We live in fear of online mobs
James Damore, the author of the notorious Google memo, has had his 15 minutes of fame. In six months, few of us will be able to remember his name. But Google will remember—not the company, but the search engine. For the rest of his life, every time he meets someone new or applies for a job, the first thing they will learn about him, and probably the only thing, is that he wrote a document that caused an internet uproar.
The internet did not invent the public relations disaster, or the summary firing to make said disaster go away. What the internet changed is the scale of the disasters, and the number of people who are vulnerable to them, and the implacable permanence of the wreckage they leave behind.
Try to imagine the Damore story happening 20 years ago. Take a company of similar scope to Google—Microsoft, say. Would any reporter in 1997 have cared that some Microsoft engineer she’d never heard of had written a memo his co-workers considered sexist? Probably not.
Compare to what has happened in this internet era: The memo became public, and the internet erupted against the author, quite publicly executing his economic and social prospects. I doubt Damore will ever again be employable at anything resembling his old salary and status.
This kind of private coercion is not entirely new, of course. Community outrage cost plenty of people their jobs or their businesses in the old days. But those were local scandals. Rarely would someone’s notoriety follow them if they moved to another city.
Over time more people have suffered national stigma that outlasts their 15 minutes of fame. Cable news accelerated this: Think of Monica Lewinsky in 1998. The internet transformed the degree of scrutiny, the extent of its reach, and the shelf life of the scandal, so much as to make it different not just in degree, but in kind.
Whenever a new form of power arises, we need to think about how to safeguard individual liberty against it.
In the early days of Twitter, I used to say that it was a bit like I imagined living in a forager band to be: You were immersed in a constant stream of conversation from the people you knew. Ten years later, I still think that’s the right metaphor, but not in the way that I meant it then. Back then I saw Twitter as a tool for building social bonds. These days, I see it as a tool for social coercion.
Forager bands do not have or need police. They have social coercion so powerful that it is just as effective as a gun to the head. If people don’t like you, they might not take care of you when you’re injured, at which point, you’ll die. Or they won’t share food with you when your hunting doesn’t go well, at which point, you’ll die.
We now effectively live in a forager band filled with people we don’t know. It’s like the world’s biggest small town, replete with all the things that mid-century writers hated about small-town life: the constant gossip, the prying into your neighbour’s business, the small quarrels that blow up into lifelong feuds. We have replicated all of the worst features of those communities without any of the saving graces, like the mercy that one human being naturally offers another when you’re face to face and can see their suffering.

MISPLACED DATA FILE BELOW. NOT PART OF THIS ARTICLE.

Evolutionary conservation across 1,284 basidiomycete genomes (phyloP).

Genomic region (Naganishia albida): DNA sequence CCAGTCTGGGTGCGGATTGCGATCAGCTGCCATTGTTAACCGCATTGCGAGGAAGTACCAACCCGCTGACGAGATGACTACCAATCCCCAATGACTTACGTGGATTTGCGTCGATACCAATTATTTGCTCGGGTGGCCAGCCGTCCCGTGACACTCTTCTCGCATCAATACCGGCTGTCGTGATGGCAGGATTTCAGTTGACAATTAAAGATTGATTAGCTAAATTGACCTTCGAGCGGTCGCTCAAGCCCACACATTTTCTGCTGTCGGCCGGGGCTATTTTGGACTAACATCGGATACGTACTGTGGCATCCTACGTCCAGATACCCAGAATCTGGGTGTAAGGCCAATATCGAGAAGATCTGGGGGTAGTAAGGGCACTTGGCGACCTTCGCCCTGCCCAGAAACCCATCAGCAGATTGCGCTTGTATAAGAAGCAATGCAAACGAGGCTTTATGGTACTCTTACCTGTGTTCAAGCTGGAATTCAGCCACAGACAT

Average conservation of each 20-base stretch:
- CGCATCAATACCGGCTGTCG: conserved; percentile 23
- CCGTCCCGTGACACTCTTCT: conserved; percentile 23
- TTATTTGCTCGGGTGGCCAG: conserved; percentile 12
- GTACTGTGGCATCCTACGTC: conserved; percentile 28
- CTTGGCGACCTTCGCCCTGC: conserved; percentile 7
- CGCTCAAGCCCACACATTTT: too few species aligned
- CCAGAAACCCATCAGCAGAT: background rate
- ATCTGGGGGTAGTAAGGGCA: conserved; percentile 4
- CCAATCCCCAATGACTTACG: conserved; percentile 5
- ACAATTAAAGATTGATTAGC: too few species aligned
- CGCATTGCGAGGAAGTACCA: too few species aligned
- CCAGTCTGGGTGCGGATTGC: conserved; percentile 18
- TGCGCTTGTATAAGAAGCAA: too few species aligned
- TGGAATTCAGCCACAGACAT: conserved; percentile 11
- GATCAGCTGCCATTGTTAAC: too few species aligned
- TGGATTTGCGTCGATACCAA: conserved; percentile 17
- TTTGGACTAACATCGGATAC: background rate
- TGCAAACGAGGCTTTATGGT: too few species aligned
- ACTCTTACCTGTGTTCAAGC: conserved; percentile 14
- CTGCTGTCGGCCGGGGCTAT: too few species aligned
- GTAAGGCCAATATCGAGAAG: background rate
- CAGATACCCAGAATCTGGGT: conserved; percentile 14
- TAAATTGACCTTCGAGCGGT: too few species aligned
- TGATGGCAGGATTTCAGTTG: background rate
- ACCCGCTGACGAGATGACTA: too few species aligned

And, of course, you can’t move away. There’s only one internet, and we’re all stuck here.
Private coercion starts looking less like a tool of local community-building. Without the tempering instincts of intimate contact, without the ability to exit, it looks a lot more like brute, impersonal government coercion.
Given the way the internet is transforming private coercion, I’m not sure we can maintain the hard, bright line that classical liberalism drew between state coercion and private versions. We may have to start talking about two kinds of problematic coercion:
Government coercion, which is still the worst, because it is backed up with guns, but is also the most readily addressed because we have a legal framework to limit government power.
Mass private coercion, which even if not quite as bad, still needs to have safeguards put in place to protect individual liberty. But we have no legal or social framework for those.
I find myself in conversations that sound as if we’re living in one of the later-stage Communist regimes. Not the ones that shot people, but the ones that discovered you didn’t need to shoot dissidents, as long as you could make them pariahs—no job, no apartment, no one willing to be seen talking to them in public.
Social media mobs are not, of course, as pervasive and terrifying as the Communist Party spies. But the Soviet Union is no more, and the mobs are very much with us, so it’s their power we need to think about. That power keeps growing, as does the number of subjects they want to declare off-limits to discussion. And unless it is checked, where does it lead?
To something depressingly like the old Communist states: a place where your true opinions about anything more important than tea cozies are only ever aired to a tiny circle of highly trusted friends; where all statements made to or by the people outside that circle are assumed by everyone to be lies; where almost every conversation is a guessing game that both sides lose.
It’s some comfort that the social media mobs don’t have guns. But that raises the most troubling question of all: how to disarm them. Bloomberg View
Megan Mcardle is a Bloomberg View columnist
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